Over the last 6 years or so, I’ve been doodling a lot. Back when I was a professional bartender, I began posting bar-related doodles on my Twitter account during closing around 3 a.m., usually on the front of an envelope or whatever scrap paper was nearby, inspired by events that had happened during my shift earlier that evening. Here are a few of my favorites from the #bardoodles vault:
As I geared myself away from working in bars, the doodle subjects began to vary more, focusing sometimes on food, sometimes on plants, people, etc. I eventually started another project called Food & Drink Equations, where I make doodles of food and beverages that I like that don’t require involved recipes, just a little basic math. Some examples of recent posts:
Then more recently, I heard about a daily art-sharing exercise called the 100 Day Project, which I decided to attempt this past spring. My plan was to doodle whatever occurred to me that was somehow (even marginally or fantastically) related to plants. I called them “floradoodles“, as in you know, flora and fauna. Here are some of the things I’ve noticed as a result of doing this:
- Since I started the 100 Day Project, I’ve been putting more stuff out there. It seems that regularly practiced creativity begets more creativity. I didn’t expect this. If you’re one of the few who read this blog, you might have noticed that I’ve been writing posts more often. I’ve of course also been drawing more, and been doing more cooking. And picking up my ukulele more to strum and sing songs.
- It’s harder than it originally sounds to develop a habit to do something every single day for 100 days. I have not succeeded at that. The excitement fades by about day 20, and I definitely got bored with my chosen subject at times. But apparently that is normal. I haven’t been keeping a consistent daily schedule, but even though the 100 days technically have finished according to the official schedule (it ended July 12), I’m gonna keep going until I have posted 100 drawings. Right now, they number solidly in the 70s, so it should be possible to complete all this before the end of August.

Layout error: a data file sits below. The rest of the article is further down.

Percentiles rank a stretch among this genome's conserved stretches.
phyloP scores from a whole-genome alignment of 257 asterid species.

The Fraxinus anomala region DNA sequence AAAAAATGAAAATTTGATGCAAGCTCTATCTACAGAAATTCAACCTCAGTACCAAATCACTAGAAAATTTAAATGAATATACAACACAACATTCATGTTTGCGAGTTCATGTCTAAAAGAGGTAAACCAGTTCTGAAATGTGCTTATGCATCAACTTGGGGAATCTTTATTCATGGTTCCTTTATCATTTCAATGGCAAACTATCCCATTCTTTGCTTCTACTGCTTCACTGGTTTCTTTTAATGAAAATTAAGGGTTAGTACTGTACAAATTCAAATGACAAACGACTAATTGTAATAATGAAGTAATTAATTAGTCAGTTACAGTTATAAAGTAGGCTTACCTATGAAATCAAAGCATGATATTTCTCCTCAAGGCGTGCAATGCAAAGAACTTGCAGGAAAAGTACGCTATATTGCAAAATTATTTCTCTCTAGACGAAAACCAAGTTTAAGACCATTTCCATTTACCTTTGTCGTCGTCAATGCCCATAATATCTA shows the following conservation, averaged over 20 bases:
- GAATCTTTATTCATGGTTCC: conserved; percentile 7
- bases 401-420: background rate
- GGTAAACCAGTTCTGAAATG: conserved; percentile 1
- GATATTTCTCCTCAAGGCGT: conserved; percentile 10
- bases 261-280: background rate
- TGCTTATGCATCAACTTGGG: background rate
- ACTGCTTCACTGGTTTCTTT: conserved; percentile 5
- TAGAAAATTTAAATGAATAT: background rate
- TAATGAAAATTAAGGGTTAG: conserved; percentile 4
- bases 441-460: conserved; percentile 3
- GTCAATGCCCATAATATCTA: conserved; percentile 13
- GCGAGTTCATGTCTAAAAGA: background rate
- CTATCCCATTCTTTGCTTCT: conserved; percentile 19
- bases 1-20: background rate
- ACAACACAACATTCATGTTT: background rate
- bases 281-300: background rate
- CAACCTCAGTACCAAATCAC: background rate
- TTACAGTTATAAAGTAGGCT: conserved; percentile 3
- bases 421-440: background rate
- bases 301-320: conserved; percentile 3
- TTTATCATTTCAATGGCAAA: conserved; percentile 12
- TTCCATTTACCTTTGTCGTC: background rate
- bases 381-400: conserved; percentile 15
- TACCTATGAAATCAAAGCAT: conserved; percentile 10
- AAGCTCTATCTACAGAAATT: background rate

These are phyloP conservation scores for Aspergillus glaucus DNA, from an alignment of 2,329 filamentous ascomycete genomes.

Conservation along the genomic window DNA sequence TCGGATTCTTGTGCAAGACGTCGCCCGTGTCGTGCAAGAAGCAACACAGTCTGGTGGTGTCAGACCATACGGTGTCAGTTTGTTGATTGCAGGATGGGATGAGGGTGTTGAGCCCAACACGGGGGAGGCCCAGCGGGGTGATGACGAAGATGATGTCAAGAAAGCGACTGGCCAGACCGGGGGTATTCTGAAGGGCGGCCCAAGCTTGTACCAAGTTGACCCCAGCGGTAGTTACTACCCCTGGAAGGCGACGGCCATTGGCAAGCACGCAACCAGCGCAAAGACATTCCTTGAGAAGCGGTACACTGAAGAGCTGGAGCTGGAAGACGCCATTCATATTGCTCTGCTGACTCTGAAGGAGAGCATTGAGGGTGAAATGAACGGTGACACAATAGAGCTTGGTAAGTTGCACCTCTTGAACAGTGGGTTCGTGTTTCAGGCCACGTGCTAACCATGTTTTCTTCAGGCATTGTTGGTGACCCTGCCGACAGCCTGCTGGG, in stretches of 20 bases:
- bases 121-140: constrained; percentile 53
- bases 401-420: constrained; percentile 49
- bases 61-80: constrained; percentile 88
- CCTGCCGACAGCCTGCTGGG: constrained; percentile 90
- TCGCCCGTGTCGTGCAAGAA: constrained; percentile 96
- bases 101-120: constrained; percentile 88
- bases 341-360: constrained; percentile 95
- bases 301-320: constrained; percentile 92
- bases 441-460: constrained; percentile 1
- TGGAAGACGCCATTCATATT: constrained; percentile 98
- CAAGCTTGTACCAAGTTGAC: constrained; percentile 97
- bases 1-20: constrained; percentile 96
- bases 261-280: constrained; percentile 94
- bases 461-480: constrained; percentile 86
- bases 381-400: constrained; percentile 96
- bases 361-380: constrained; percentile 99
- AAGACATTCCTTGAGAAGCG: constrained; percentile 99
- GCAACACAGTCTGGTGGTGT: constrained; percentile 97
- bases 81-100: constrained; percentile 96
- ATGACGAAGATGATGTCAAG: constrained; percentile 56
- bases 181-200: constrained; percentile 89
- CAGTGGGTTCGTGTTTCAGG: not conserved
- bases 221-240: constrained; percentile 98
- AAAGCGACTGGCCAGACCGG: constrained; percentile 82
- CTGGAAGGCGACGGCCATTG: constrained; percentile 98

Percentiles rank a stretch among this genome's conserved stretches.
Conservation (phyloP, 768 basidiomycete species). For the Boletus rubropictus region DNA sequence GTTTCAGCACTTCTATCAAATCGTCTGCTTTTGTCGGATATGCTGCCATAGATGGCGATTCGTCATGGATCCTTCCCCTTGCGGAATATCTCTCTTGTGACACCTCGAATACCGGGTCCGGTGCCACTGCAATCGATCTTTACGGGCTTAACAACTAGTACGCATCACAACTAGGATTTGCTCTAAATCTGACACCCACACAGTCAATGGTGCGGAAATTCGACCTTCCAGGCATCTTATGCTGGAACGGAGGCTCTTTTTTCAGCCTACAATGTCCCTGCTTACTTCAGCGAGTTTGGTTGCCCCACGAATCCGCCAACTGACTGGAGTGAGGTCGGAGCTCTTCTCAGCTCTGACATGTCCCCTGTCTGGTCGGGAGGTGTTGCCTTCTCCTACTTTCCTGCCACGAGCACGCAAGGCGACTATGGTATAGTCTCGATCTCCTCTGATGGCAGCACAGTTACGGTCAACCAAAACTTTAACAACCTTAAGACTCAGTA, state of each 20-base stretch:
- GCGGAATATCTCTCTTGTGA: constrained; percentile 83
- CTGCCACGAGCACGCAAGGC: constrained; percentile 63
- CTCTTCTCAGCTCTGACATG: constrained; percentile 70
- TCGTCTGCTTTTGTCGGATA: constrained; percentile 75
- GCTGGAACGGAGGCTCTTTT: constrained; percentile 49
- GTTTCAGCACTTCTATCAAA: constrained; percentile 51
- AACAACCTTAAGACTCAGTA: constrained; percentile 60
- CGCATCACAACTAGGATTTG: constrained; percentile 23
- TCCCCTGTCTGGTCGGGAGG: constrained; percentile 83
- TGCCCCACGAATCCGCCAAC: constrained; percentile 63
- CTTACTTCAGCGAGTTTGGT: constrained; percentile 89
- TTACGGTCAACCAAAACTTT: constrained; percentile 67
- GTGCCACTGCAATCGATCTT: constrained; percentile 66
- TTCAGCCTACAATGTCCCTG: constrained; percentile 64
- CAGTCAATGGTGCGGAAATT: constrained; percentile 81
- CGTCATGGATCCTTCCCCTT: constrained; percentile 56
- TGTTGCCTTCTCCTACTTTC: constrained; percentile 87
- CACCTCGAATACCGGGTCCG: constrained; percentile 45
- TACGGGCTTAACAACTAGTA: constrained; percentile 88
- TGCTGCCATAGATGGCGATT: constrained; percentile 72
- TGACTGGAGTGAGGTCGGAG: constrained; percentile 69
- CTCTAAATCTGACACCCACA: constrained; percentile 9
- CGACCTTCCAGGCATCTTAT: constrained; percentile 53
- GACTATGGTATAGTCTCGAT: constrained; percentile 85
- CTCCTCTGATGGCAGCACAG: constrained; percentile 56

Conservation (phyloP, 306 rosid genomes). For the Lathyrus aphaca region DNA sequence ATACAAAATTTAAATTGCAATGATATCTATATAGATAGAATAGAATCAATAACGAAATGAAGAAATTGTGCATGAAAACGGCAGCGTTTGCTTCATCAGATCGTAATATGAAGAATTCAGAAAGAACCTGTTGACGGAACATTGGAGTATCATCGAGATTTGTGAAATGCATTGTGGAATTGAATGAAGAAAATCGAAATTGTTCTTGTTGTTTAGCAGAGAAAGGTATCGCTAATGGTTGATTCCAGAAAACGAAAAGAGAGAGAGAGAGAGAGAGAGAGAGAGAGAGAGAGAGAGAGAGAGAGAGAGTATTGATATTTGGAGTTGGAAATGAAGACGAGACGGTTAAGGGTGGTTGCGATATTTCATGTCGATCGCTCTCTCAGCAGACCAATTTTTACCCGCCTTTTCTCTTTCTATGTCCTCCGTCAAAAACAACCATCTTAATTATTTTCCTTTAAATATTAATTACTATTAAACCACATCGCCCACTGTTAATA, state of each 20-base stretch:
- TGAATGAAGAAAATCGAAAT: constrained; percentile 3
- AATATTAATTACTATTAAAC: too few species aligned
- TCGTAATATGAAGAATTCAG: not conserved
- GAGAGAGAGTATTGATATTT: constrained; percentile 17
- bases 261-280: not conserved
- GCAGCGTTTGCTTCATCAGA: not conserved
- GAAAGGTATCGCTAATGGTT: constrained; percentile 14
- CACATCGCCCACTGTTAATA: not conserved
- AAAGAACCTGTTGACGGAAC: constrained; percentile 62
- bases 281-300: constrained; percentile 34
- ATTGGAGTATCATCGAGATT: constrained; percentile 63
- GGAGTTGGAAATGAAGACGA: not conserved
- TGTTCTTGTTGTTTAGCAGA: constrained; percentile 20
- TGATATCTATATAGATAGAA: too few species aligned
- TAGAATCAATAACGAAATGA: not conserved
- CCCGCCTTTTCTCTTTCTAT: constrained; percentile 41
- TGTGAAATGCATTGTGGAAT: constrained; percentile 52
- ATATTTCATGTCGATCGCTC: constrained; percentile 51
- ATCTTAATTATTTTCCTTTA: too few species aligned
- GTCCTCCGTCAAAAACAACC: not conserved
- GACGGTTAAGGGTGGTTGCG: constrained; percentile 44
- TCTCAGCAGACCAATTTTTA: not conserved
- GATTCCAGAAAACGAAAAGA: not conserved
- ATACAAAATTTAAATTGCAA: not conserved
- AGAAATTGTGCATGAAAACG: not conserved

- If I come up with what I think is an awful doodle, it’s really embarrassing to post it – but I do it anyway. The embarrassment soon simply vanishes and then I go on and do another one. This was also unexpected, that an anxious feeling could and would simply go away. It’s helped me be less cautious about putting the aforementioned other stuff out there, hence the more frequent writing, etc.
Anyway, the reason I am even mentioning any of this is that I am kind of stunned at where this simple act of doodling has taken me, since I first bit the bullet and shared the first little cartoon back in my bartending days. I started doing this because it was merely a way of expressing stuff that I imagined in my head and also because it amused me, and I hoped it would possibly make someone else smile, too. Little did I know that it would help me relax, help me connect with people, and help me PUT EVEN MORE STUFF OUT THERE (all-caps emphasis because damn, that is a big deal to me) without it needing to be perfect, or even good. What a relief to have this outlet, and as a result, more writing, more music, more other types of creativity, more real joy. If you feel like following the rest of my 100 Day Project, or my Food & Drink Equations series, or are starting a project of your own, let me know in the comments. I would really appreciate the company.
I’ll still keep plodding along regardless, however ineptly or irregularly, and be okay with that.